Aarti had joined the corporate world as an HR professional. Three months into her career, at the tender age of 23, she had lost 80% of her hearing due to an unknown reason. This unfortunate event acted as a wake-up call and made her realise that you can take nothing for granted. It made her introspect about what she wanted to do with the rest of her life and her career path. Deep down, she always knew that her true calling was to one day start something of her own in the F&B space.
While she kept her HR job, she experimented with desserts on the side. After ~15 years, she finally quit her HR job and started her own venture. She says, "It took a long time to take the plunge into entrepreneurship. I wasn’t sure if I’d be able to run a company while being a person with a hearing disability.”
Aarti started Artinci in her early 40s. She knew that she owed it to herself to follow her dreams and at least give it a shot.
The Sweet Spot with Café Goldspot
Likewise, when Sameera Khan caught COVID-19 and had to self-isolate for 14 days. She made a bucket-list of things she wanted to do before turning 30. One of them was starting her own café. Today, along with being a full-time Director of People Success at a start-up, she co-owns Café Goldspot in Goa.
Flabbergasted, I asked her how she does it all. Laughing, Sameera said, "At my age, many people balance both a full-time job and a kid. This café is my COVID-19 baby. I'm very grateful to have a strong support system and encouraging bosses who let me follow my dreams.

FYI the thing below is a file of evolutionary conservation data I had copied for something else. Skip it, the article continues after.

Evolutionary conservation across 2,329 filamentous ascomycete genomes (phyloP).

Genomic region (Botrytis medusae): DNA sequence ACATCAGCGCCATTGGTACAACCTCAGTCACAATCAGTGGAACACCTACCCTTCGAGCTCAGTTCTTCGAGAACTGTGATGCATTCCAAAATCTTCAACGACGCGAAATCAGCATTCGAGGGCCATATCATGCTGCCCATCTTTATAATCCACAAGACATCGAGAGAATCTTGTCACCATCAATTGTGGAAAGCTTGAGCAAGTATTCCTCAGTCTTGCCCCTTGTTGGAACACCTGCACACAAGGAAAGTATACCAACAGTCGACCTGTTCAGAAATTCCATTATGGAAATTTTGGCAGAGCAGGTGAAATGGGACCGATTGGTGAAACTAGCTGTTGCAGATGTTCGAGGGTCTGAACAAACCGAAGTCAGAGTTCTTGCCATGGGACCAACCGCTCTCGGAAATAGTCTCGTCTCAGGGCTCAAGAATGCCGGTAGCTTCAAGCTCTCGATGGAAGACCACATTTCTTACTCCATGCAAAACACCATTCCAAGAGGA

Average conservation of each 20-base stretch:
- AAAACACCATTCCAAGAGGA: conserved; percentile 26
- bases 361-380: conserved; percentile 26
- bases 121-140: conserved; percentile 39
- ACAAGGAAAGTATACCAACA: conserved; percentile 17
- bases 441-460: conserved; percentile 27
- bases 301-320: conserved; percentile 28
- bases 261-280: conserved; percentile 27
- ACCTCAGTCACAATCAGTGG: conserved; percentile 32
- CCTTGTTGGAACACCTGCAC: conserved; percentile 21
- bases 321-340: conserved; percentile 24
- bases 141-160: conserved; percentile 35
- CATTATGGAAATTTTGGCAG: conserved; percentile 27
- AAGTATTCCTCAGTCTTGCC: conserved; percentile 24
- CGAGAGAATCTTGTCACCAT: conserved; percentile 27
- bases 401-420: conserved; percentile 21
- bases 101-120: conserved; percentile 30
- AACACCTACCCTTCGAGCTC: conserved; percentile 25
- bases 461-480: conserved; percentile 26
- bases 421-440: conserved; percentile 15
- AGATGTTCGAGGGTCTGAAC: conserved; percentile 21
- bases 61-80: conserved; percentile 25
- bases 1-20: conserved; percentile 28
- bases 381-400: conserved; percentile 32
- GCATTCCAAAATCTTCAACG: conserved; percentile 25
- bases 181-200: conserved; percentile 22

My background in psychology also helps me balance the two. Many people who work in the F&B sector carry a lot of trauma because of terrible working conditions. I use my training to empower my team to be confident and call the shots. That way, the café can run smoothly without needing me to put out fires."
Now Boarding (Café)
My friend Sweekruthi Kaveripatnam runs a board game café. Before starting Now Boarding Café, she had only spent time in the education space. She laughs and recalls how näive she was before she started the café. She thought her work would revolve around teaching customers how to play new board games. But when the doors opened, she realised that she would now also need to (wo)man the kitchen. She drew on the organisational systems she'd learnt from her time in the education sector.
She had not spent any time in a commercial kitchen before starting the café. She laughs and says, "I implemented what I'd observed on MasterChef Australia."
This inspired me. Often, as individuals, there is this tendency that we need to be 100% ready and qualified before we start something. However, on speaking to my F&B entrepreneur friends, I realised that you mostly learn through doing. Once you start, the path appears.
Taking the leap?
Also, we tend to discount the skills that the corporate world has equipped us with. In the corporate world many of us pick up valuable skills like the ability to read P&L sheets and run digital marketing campaigns. In the end, these are the skills that help you take your small business to a big one.
If you are on the fence about starting your own F&B business - give it a shot. Give in to the clarion call of the culinary world. Maybe start with baby steps such as hosting bake sales and pop-ups on the weekend. After all, it's one of the few times you can have your cake and eat it too.